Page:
What Are the Causes of Large Areolas?

Anatomically, normal areolas differ in size, according to doctors at RealSelf. Hormonal changes during pregnancy may cause areolas to become larger, says About.com. In preparation for breastfeeding, areolas normally become darker.

Areolas and nipples may vary in shape, coloration, and size. Normal areolas come in many sizes, including very large, say doctors on RealSelf. If desired, a surgical procedure called a donut mastopexy is available to reduce them. It is an outpatient operation that may take place in a physician's office. It is best to wait until the breasts have finished developing before considering surgery to reduce the size of areolas.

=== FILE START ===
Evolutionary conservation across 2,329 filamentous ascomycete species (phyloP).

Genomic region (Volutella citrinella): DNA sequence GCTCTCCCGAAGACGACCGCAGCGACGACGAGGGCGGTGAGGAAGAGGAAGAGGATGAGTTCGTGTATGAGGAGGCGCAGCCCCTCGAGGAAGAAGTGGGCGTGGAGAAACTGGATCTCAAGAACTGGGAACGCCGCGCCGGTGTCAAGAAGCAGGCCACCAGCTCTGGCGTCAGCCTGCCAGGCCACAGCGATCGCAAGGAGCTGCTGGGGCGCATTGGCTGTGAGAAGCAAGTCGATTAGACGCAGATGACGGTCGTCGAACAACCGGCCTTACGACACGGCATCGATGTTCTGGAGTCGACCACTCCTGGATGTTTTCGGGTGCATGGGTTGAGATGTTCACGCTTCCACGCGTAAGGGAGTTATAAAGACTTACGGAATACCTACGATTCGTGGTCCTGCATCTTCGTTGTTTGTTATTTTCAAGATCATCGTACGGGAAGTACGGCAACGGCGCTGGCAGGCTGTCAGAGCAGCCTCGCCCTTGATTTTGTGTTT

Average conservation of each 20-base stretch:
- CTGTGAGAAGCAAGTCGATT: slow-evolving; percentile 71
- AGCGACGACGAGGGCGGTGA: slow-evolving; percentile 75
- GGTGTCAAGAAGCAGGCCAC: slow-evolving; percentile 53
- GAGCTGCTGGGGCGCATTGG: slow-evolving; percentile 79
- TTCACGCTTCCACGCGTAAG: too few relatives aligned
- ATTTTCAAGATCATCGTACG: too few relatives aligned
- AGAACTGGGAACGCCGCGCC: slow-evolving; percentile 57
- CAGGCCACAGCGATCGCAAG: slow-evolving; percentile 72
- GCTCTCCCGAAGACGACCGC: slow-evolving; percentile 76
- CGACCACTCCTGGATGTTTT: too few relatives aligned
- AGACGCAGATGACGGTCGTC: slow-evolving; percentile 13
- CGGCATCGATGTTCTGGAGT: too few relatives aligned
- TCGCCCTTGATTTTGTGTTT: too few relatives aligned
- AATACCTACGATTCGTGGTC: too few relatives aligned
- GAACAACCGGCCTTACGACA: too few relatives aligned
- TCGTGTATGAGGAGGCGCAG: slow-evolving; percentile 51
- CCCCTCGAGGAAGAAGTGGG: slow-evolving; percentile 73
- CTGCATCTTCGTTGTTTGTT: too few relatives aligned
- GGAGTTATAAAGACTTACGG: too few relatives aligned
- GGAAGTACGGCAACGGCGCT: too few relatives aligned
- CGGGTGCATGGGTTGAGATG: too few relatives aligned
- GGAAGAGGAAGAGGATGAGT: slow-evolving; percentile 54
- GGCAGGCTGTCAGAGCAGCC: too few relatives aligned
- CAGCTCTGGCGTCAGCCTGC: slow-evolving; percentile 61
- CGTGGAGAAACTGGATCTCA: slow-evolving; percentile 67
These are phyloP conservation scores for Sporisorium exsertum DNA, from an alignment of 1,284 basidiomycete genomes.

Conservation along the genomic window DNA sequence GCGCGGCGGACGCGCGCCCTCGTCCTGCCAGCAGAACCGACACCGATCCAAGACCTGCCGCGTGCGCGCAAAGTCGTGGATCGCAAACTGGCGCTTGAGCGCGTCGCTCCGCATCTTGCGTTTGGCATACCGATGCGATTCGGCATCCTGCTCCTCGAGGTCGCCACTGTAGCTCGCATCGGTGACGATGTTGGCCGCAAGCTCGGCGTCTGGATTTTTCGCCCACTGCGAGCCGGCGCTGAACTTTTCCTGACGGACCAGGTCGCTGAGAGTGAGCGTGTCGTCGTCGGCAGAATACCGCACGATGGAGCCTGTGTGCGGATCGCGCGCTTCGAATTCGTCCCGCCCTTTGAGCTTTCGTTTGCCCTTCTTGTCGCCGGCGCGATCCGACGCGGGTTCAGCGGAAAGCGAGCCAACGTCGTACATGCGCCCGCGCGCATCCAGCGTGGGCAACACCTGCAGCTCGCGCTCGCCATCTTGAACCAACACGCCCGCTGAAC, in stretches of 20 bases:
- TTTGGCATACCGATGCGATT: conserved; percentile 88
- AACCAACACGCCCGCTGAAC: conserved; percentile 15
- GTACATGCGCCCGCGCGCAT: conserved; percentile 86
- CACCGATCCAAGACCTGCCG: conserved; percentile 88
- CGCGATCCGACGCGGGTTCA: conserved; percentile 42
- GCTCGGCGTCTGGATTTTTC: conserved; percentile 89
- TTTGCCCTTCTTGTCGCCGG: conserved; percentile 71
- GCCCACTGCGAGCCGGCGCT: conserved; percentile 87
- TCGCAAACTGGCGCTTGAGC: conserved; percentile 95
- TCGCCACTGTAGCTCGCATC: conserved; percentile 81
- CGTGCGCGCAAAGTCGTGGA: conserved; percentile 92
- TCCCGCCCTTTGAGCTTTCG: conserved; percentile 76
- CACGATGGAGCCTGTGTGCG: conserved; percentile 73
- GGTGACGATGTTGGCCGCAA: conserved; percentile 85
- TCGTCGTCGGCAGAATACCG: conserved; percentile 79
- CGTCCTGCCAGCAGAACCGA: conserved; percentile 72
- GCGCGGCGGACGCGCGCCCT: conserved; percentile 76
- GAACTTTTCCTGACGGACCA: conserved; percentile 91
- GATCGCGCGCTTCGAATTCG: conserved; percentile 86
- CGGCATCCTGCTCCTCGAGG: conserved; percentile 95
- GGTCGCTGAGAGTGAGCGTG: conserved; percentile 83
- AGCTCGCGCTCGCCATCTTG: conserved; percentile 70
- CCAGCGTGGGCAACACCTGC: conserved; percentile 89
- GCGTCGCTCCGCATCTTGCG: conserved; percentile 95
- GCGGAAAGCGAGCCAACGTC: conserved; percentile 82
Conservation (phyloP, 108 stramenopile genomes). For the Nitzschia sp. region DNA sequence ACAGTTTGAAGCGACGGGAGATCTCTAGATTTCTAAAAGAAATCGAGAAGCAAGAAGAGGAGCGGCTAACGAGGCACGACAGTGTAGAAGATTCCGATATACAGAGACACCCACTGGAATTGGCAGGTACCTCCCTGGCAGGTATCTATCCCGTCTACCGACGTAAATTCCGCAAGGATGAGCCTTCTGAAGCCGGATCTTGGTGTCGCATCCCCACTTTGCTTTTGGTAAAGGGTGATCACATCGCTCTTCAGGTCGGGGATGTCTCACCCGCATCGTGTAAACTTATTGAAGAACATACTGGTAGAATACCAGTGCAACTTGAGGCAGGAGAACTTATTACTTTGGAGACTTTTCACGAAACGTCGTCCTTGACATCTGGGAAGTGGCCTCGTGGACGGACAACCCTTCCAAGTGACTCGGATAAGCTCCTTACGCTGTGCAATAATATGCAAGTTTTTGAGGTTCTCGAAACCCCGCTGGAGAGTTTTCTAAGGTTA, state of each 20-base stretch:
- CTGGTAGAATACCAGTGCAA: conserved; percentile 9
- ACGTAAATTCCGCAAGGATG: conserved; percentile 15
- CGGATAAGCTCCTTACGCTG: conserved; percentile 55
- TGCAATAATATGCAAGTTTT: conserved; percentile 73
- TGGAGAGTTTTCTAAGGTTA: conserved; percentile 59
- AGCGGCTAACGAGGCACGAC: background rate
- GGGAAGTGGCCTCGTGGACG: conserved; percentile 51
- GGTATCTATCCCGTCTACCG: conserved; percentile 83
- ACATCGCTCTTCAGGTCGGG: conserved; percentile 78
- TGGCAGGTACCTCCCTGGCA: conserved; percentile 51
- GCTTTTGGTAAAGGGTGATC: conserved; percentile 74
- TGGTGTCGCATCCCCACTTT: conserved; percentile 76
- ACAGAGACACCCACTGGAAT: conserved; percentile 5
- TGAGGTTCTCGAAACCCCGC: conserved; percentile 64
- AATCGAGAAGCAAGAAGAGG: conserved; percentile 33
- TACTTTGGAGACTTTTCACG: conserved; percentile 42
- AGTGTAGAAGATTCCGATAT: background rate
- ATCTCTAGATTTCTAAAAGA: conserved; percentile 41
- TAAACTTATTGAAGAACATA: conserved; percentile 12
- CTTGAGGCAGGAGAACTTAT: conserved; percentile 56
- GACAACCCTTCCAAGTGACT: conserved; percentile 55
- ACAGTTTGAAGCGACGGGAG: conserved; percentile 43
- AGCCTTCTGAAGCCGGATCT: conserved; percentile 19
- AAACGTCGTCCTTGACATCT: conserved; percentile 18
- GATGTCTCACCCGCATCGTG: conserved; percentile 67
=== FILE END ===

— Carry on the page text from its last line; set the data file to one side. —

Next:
Lumps or bumps may appear on or beneath the areola. Tiny bumps on it may signify Montgomery glands, small glands that moisten the nipple while breastfeeding, as noted by WebMD. A lump under the areola may signify a type of ductal carcinoma, a very treatable type of breast cancer, advises About.com. Other changes to the skin of the areola important to notice include above-normal temperature, thickened skin, inflamed appearance, and skin that has the texture of orange peels. While these may indicate a rash or infection, they may also by symptoms of breast cancer or Paget's disease of the nipple.